Russia and the Right to Self-Determination in the Post-Soviet Space

Russia and the Right to Self-Determination in the Post-Soviet Space

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Author/Contributor(s): Socher, Johannes
Publisher: Oxford University Press, USA
Date: 08/17/2021
Binding: Hardcover
Condition: NEW
The right to self-determination is renowned for its lack of clear interpretation. Broadly speaking, one can differentiate between a 'classic' and a 'romantic' tradition. In modern international law, the balance between these two opposing traditions is sought in an attempt to contain or
'domesticate' the romantic version by limiting it to 'abnormal' situations, that is cases of 'alien subjugation, domination and exploitation'.

This book situates Russia's engagement with the right to self-determination in this debate. It shows that Russia follows a distinct approach to self-determination that diverges significantly from the consensus view in international state practice and scholarship, partly due to a lasting legacy of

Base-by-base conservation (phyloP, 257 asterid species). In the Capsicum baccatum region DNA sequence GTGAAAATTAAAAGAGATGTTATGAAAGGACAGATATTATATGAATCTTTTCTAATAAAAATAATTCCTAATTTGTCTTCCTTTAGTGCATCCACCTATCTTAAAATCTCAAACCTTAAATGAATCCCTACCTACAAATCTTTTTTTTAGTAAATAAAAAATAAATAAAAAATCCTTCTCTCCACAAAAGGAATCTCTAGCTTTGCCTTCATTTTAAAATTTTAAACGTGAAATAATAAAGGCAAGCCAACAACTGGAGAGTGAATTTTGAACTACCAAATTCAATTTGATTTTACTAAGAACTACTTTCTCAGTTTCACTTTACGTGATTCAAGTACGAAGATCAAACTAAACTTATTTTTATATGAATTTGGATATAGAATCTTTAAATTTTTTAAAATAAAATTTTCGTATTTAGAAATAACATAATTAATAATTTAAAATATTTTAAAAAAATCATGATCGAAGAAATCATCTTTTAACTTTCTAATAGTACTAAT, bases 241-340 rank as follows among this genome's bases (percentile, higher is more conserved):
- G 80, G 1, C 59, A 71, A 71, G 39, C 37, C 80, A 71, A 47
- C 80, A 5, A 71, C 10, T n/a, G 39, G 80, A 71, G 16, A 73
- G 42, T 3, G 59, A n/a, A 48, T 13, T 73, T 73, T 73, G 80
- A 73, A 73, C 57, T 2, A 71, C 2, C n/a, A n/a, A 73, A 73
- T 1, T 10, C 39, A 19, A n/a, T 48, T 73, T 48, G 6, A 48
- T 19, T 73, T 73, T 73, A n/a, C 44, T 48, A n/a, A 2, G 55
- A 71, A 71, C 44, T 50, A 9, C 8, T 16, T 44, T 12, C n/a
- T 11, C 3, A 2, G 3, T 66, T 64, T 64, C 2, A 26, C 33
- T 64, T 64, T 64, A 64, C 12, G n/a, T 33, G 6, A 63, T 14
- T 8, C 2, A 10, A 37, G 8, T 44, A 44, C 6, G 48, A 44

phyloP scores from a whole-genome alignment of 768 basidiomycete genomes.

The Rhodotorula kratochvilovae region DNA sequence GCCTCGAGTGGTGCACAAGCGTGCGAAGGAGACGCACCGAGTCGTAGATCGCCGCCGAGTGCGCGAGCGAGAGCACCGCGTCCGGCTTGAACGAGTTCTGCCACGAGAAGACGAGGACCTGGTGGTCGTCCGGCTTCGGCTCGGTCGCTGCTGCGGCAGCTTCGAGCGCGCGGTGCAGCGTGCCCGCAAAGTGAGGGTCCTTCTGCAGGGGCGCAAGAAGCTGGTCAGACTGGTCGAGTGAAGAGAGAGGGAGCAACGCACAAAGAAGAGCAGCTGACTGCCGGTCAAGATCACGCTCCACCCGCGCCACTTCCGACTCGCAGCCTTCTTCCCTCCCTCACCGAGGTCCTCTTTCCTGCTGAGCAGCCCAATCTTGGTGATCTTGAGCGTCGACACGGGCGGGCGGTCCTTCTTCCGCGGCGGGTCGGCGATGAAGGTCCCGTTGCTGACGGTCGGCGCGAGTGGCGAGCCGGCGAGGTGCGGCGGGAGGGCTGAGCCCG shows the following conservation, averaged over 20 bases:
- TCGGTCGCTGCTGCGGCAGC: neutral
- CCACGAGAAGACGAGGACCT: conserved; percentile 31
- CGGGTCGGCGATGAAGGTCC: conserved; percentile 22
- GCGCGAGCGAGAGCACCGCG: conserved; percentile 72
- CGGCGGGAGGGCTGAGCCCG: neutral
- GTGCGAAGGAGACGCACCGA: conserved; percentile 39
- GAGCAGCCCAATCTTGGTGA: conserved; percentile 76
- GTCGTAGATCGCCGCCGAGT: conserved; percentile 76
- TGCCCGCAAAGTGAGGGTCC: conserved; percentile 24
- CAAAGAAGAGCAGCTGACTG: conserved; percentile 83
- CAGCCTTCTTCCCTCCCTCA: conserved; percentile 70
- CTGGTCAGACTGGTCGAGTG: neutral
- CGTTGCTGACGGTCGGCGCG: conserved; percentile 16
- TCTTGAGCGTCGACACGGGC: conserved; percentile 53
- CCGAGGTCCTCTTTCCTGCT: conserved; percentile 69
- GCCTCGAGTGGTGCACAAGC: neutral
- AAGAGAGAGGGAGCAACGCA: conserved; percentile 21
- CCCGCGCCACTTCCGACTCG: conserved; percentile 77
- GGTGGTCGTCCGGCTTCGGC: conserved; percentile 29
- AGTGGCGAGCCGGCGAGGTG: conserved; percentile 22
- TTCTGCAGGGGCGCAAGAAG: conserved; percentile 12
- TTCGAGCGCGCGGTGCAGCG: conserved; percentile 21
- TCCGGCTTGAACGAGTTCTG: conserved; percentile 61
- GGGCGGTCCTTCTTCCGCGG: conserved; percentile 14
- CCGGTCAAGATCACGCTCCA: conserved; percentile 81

the former Soviet doctrine of international law. Against the background of the Soviet Union's role in the evolution of the right to self-determination, the bulk of the study analyses Russia's relevant state practice in the post-Soviet space through the prisms of sovereignty, secession, and
annexation. Drawing on analysis of all seven major secessionist conflicts in the former Soviet space and a detailed study of Russian sources and scholarship, it traces how Russian engagement with self-determination has changed over the past three decades. Ultimately, the book argues that Russia's
approach to the right of peoples to self-determination should not only be understood in terms of power politics disguised as legal rhetoric but in terms of a continuously assumed regional hegemony and exceptionalism, based on balance-of-power considerations.